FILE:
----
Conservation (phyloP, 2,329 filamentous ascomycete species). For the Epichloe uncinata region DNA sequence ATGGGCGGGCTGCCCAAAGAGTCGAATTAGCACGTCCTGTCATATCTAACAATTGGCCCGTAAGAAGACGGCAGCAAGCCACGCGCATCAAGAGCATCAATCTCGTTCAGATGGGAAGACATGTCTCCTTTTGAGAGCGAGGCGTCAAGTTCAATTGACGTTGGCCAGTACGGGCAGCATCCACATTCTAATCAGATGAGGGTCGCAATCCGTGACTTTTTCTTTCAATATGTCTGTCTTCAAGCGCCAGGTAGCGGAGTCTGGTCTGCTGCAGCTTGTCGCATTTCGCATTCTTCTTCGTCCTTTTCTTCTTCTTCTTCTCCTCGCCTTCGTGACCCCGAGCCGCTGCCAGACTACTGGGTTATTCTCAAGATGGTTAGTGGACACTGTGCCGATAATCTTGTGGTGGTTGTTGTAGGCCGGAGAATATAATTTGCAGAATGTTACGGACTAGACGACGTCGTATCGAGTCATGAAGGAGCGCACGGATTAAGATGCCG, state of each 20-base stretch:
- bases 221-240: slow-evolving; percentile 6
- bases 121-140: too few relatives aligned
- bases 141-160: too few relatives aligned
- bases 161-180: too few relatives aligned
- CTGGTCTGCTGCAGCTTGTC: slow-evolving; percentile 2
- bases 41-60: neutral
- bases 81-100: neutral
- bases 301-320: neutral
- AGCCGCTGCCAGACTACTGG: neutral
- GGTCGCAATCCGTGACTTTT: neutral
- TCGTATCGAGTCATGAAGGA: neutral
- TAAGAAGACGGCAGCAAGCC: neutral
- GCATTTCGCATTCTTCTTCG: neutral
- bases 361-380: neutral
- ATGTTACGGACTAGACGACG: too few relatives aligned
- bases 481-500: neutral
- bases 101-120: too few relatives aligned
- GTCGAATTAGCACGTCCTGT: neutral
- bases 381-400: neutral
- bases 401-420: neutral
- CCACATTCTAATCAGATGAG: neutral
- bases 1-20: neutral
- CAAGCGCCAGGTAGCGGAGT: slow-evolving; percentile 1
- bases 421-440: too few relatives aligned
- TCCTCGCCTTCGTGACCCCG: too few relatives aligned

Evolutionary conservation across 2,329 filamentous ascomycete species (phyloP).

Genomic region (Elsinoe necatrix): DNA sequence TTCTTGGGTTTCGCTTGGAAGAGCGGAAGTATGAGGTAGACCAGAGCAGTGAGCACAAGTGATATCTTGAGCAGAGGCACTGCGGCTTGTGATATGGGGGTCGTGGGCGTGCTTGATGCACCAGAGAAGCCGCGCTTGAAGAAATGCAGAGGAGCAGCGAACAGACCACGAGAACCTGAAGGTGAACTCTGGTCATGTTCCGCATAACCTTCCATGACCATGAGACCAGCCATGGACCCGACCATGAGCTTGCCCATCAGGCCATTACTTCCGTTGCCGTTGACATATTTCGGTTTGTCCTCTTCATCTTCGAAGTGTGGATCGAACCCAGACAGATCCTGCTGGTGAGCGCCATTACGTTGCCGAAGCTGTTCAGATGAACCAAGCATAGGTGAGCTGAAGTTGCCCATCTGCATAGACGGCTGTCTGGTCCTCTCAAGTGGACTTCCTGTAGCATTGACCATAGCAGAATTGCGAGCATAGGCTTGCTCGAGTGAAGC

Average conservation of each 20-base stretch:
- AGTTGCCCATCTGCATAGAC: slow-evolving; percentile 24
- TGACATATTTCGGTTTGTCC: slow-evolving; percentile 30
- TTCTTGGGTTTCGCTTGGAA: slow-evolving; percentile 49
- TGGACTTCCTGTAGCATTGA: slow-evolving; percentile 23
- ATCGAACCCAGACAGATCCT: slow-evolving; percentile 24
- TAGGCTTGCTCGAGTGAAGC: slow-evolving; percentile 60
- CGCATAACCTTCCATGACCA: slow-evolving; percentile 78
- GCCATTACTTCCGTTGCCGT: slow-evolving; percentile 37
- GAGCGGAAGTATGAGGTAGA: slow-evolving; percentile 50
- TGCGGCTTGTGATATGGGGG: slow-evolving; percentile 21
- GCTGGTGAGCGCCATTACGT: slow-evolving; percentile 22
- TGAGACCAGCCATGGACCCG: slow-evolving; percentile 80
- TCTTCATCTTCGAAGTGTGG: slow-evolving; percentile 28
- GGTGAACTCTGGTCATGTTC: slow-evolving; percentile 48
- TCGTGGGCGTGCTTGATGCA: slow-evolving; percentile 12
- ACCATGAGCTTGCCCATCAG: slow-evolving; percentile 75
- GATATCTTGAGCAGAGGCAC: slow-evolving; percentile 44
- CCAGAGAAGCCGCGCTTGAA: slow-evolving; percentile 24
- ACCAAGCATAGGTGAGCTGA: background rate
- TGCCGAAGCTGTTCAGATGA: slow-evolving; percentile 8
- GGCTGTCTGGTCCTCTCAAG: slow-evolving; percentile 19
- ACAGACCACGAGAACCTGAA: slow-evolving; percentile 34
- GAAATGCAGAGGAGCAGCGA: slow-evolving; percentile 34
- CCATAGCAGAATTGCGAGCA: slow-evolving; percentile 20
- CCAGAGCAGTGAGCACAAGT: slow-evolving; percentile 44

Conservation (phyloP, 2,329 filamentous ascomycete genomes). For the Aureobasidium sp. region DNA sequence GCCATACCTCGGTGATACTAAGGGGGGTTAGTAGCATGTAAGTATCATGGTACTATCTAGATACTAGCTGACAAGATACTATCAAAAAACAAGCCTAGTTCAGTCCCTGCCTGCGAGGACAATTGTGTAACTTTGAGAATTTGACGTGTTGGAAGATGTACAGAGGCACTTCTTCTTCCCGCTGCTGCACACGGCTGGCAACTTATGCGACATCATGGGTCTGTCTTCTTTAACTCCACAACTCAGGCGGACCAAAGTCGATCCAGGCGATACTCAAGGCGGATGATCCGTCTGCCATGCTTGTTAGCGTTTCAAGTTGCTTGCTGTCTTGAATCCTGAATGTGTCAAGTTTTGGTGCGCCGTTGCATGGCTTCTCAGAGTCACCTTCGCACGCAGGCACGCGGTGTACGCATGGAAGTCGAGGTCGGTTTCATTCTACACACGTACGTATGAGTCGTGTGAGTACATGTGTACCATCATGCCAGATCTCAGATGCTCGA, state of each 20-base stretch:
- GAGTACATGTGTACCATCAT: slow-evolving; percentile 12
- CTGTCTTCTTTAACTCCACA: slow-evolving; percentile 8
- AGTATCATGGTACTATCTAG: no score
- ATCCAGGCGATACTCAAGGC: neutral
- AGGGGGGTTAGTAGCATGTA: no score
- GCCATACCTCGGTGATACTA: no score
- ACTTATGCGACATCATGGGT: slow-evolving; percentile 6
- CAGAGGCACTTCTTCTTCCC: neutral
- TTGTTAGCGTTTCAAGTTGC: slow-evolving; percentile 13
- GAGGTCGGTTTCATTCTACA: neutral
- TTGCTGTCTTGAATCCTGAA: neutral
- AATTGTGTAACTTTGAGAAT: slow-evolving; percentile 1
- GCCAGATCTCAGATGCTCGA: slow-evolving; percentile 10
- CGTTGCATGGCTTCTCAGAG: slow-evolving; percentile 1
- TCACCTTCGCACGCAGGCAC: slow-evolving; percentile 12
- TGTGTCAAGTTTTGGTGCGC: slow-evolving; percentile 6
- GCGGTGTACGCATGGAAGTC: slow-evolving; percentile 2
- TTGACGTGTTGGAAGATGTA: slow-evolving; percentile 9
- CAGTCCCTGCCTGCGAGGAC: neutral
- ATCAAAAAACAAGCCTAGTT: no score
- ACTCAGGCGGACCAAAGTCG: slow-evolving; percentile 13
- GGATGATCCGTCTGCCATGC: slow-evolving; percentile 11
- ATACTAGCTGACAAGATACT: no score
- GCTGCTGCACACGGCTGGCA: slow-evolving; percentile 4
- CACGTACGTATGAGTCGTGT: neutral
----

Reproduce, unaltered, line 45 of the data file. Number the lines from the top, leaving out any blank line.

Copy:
- ACCATGAGCTTGCCCATCAG: slow-evolving; percentile 75